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Romania’s rule of law is everybody’s business

The ease with which the current Government has unravelled the law in just a matter of weeks, should be of concern to every citizen, every entrepreneur and investor, in Romania and abroad.

The recent rapid and abrupt sequence of actions taken by the Romanian Government is baffling. Not only has the Government wilfully destroyed piece by piece the letter and the spirit of democratic institutions and the rule of law it took the country decades to construct, it has also forcefully thrown Romania out onto a very rough path forward, for its economy and its people.

Such aggressive moves do not proceed without damaging consequences for investor and business trust. Without confidence that the law will be there to enforce contracts, to ensure a stable and secure environment for investments in a country, to protect property rights against abuses, businesses won’t grow, people will not thrive. The rule of law is essential for development and growth, to protect and enable innovation, creativity and productivity to flourish. In turn, all are pre-requisites for strong and sustainable competitiveness.

When political power is exercised at the expense of the rule of law, trust and confidence to create wealth through private enterprise is undermined. If rules can be changed at the whim of the powerful, what happens to investments? If the rule of law can’t be trusted and respected, potential is closed off and options are limited.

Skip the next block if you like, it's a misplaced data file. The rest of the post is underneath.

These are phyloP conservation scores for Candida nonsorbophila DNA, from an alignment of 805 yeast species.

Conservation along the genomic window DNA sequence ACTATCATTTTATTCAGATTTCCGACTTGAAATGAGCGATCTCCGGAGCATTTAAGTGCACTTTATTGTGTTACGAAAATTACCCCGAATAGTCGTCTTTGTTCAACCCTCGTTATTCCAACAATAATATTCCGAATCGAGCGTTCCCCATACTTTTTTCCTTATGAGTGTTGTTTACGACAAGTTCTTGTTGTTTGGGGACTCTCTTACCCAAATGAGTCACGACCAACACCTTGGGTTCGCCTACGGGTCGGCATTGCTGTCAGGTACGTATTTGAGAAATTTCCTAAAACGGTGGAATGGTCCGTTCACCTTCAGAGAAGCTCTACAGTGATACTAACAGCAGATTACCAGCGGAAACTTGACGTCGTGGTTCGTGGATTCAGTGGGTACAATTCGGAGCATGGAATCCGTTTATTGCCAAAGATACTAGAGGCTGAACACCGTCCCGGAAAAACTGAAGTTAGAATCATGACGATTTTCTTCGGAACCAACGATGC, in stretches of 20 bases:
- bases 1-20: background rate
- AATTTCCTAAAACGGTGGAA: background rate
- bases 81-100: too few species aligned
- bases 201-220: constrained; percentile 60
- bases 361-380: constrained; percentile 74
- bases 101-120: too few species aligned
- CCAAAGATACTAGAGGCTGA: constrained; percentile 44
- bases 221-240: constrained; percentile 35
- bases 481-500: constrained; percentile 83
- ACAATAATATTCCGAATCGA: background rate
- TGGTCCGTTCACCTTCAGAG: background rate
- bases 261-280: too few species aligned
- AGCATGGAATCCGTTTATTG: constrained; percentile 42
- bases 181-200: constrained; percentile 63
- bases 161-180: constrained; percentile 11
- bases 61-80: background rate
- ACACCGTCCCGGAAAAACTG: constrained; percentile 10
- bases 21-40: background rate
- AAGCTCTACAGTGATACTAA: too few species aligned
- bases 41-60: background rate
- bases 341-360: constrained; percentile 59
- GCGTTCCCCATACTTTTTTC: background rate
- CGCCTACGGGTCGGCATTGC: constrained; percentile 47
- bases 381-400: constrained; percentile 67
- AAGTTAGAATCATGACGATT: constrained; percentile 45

At macro-economic level, too, there are severe consequences for Romania’s currency, which has been at its worst levels in recent years - for a while it was the second worst performing currency after the Sudan pound. There are consequences for the country’s ability to borrow internationally. Immediately following the President’s impeachment, Moody’s credit rating agency decreased the outlook on Romania’s rating from stable Baa3 to negative. In concrete terms, there remain only a few steps for Romania’s debt to become ‘junk’ nobody would like to be left holding and that fact has already increased the cost of borrowing money for the country.

There couldn’t be a worse timing for this, as Romania has been borrowing more dozens of millions from the IMF just in spring 2012 and although to date it has given verbal assurances, it has been unable to prove it would have the discipline to service its debt.

Why does all this matter? Any country needs to be a performing and trustworthy actor on international markets, in order to fuel its economy, to make its own financial markets function well, to attract and retain investors and be able to participate in international trade. Romania is no different and any belief that the Romanian market could be self-sufficient is an illusion. Romania has no choice but to remain over time a trusted international trading partner or this would severely damage its present ability to grow and the outlook for the future.